Loadtesting Jitsi Meet
I needed to do some load testing on my jitsi meet instance to get a feeling for how many participants, audio and videostreams my JVB could handle. You can see my results (on a pretty outdated machine) here.
Today (as requested by a few others on the forum as well) I’m going to describe my Setup and walk through the most important steps.
While this would be possible on Windows as well, I’m going to focus on Linux as that is what I daily-drive and I think it is more convenient as well
A quick warning: Selenium Grids require insane amounts of resources for larger scale tests.
- Setting up a Selenium Grid
- Installing the Maven environment
- Running tests (in this case MalleusJitsificus. I love that name, thank you to whoever named it that way)
There are two tools to do testing on JVBs: Jitsi Hammer and Jitsi Meet Torture. Jitsi Hammer is outdated and doesn’t work anymore, if you want to test up-to-date installations you need to use Jitsi Meet Torture (which also includes a lot of other useful tests as well and could be used in your CI/CD process)
Jitsi Meet Torture requires a Selenium Grid.
A short quote from their Documentation on what Selenium Grid is:
Selenium Grid is a smart proxy server that allows Selenium tests to route commands to remote web browser instances. Its aim is to provide an easy way to run tests in parallel on multiple machines.
With Selenium Grid, one server acts as the hub that routes JSON formatted test commands to one or more registered Grid nodes. Tests contact the hub to obtain access to remote browser instances. The hub has a list of registered servers that it provides access to, and allows control of these instances.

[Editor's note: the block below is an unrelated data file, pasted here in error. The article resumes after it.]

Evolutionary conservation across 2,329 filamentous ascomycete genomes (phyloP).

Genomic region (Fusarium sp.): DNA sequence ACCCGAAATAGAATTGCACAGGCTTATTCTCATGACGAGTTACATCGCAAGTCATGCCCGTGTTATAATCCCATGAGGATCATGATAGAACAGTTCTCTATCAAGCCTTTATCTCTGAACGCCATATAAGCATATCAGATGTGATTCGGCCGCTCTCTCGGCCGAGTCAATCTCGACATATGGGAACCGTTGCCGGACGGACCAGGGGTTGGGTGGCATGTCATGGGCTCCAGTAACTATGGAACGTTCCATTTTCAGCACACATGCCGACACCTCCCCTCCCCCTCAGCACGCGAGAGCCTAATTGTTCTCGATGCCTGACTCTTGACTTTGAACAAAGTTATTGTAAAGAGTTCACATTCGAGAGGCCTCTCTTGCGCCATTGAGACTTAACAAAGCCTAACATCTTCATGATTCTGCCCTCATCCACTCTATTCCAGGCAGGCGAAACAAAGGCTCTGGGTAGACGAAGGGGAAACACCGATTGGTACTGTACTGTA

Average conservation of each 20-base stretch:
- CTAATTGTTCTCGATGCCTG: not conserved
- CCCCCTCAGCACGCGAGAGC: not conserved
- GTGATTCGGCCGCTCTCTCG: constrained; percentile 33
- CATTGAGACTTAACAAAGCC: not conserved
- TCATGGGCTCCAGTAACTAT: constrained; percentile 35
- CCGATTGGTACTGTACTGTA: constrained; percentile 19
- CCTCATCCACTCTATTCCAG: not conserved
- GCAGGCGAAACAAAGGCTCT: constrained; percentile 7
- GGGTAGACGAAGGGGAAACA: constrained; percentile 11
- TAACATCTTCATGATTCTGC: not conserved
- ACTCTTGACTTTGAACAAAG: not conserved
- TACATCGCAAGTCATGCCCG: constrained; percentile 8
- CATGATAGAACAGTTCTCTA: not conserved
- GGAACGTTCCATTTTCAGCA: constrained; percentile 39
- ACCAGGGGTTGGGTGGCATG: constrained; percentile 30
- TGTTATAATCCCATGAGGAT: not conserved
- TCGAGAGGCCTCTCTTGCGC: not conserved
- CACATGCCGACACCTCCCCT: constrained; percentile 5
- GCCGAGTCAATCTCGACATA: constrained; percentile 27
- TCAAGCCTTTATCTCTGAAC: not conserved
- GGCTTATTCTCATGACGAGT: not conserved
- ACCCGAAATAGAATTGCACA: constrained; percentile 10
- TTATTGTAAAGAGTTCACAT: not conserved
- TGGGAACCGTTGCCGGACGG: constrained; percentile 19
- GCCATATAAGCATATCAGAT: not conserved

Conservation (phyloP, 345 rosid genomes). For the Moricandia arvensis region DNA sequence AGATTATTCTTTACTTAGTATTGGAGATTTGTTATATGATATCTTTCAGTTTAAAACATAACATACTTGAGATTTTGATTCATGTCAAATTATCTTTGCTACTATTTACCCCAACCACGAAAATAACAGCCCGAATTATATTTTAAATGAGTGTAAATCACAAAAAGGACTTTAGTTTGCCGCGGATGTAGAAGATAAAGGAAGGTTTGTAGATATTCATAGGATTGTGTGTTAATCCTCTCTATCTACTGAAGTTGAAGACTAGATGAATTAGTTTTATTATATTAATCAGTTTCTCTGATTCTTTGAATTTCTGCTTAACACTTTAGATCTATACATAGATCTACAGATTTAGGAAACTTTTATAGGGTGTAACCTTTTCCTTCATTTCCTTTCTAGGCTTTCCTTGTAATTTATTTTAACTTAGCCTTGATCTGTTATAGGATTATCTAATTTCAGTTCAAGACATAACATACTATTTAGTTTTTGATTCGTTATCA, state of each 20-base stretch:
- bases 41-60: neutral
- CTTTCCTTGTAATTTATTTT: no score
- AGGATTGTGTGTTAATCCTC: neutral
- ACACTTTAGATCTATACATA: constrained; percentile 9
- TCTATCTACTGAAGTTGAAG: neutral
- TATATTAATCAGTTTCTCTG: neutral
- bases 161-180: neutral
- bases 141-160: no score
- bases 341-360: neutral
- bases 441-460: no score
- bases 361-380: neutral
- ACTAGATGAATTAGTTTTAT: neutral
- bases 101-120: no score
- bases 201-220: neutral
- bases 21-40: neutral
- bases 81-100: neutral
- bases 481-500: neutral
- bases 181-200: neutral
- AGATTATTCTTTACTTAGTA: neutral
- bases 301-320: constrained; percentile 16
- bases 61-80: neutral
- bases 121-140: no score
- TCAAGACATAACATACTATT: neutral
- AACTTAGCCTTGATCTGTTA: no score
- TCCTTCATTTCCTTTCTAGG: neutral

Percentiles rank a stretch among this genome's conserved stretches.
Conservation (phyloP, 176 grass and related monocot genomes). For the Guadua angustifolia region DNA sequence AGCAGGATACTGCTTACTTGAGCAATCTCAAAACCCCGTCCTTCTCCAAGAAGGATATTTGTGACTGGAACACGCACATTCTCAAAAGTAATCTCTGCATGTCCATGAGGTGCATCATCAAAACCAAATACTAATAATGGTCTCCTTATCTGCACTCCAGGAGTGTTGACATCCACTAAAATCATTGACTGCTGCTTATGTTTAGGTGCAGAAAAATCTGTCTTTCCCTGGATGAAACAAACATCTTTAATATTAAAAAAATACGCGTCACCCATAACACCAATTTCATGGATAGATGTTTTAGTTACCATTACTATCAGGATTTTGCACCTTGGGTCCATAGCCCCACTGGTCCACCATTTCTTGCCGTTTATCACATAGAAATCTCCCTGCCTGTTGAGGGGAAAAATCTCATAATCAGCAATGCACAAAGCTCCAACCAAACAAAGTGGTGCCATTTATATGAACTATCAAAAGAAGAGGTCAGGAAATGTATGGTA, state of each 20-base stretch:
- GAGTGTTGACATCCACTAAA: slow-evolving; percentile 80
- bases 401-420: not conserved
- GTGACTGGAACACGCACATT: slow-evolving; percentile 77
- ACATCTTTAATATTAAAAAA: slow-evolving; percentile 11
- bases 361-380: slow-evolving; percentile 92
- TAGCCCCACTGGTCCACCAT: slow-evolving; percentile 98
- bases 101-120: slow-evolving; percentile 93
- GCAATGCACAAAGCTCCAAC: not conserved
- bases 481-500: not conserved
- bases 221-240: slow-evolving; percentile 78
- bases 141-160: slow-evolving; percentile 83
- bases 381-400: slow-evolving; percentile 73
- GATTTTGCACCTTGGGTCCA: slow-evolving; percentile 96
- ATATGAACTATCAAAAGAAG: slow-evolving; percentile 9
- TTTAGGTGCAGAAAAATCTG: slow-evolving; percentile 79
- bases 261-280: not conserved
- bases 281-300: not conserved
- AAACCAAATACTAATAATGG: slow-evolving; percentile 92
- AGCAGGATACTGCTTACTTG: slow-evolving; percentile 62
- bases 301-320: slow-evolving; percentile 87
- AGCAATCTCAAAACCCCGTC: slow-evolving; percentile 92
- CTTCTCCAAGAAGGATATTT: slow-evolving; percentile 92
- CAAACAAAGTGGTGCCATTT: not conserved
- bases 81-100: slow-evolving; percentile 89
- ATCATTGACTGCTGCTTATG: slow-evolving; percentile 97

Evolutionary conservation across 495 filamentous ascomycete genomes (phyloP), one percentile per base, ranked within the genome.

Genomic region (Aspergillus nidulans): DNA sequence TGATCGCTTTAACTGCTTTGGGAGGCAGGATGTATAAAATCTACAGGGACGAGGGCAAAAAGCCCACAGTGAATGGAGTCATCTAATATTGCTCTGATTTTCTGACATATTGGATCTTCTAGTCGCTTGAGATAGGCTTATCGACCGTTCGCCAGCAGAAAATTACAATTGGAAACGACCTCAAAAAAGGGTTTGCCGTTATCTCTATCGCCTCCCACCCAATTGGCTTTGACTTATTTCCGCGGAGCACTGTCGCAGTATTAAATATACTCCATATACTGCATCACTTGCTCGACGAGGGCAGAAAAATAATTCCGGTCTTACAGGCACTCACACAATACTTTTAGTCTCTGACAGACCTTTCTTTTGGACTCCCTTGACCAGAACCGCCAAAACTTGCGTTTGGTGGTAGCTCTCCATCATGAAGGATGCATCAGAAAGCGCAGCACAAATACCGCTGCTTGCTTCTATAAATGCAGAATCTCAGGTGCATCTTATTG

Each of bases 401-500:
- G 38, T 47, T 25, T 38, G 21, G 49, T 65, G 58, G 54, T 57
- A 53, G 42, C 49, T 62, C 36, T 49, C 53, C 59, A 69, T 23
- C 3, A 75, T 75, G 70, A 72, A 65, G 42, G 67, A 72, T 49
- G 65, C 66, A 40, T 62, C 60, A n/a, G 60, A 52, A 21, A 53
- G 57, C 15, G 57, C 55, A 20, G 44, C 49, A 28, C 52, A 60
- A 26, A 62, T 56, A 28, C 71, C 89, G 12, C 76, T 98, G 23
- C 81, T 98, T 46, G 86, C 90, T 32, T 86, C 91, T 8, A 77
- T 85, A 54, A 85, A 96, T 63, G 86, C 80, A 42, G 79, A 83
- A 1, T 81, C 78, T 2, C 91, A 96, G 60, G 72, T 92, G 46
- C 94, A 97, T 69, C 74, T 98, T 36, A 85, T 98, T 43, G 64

Selenium Grid allows us to run tests in parallel on multiple machines, and to manage different browser versions and browser configurations centrally (instead of in each individual test).
Selenium Grid is not a silver bullet. It solves a subset of common delegation and distribution problems, but will for example not manage your infrastructure, and might not suit your specific needs.
Tl;dr: It launches “real” browser Sessions on Chrome or Firefox and can control them with code you have written. In our case it can open a Webpage of your Jitsi Meet and simulate audio and video. This is as close as you can get to real-life examples without actually having people open browsers and clicking things.
Lets get to it now!
Setting up a Selenium Grid
- A Java installation
- Multiple VMs to run your tests. Cloud instances on GCloud or AWS are maybe not a bad option if you are savy enough to do some automation around them and shut them down when no longer needed.
The grid consists of multiple components:
- The hub
- The nodes
The hub is the brain of your Selenium Grid. It manages all nodes which run your chrome browsers.
When running tests you always connect to your hub which then launches the appropriate amount of chrome browsers on the nodes.
The hub does not require a lot of resources and can be installed on one of your node VMs as well. I’d still recommend running it on its own VM though.
Setting up the Hub
Grab your self the Selenium Server jar: https://www.selenium.dev/downloads/ I will use v.3.141.59 in this example.
Install Java on your VM (I’m using Java 8) and then run
java -jar selenium-server-standalone.jar -role hub you can also use the flag
-host xxx.xxx.xxx.xxx to specify which IP it should bind to.
When you navigate to http://theiporhostname:4444/grid/console You should see an almost empty page with a banner “Grid Console vx.xxx.xx”
Setting up nodes
Nodes are where the magic happens. Jitsi Meet Torture tests mostly request chrome instaces by default, this is why we will only set up chrome instances in this tutorial. You can run firefox as well, the setup is pretty much the same.
In an ideal setup you would launch 1 chrome instance per node (node with 2 CPU, 2GB RAM) but as I didn’t want to spend money on cloud servers I set up 4 VMs with 4 cores, 4gb of ram on my local computer and ran 3 chrome instances on them. I couldn’t run tests on the scale as I wanted to as I soon hit 100% CPU usage on my 8c/16t Ryzen CPU.
This works as well but is kinda janky, if you want to do “real” “professional” tests, I’d suggest going with a lot of small cloud servers with one chrome instance each.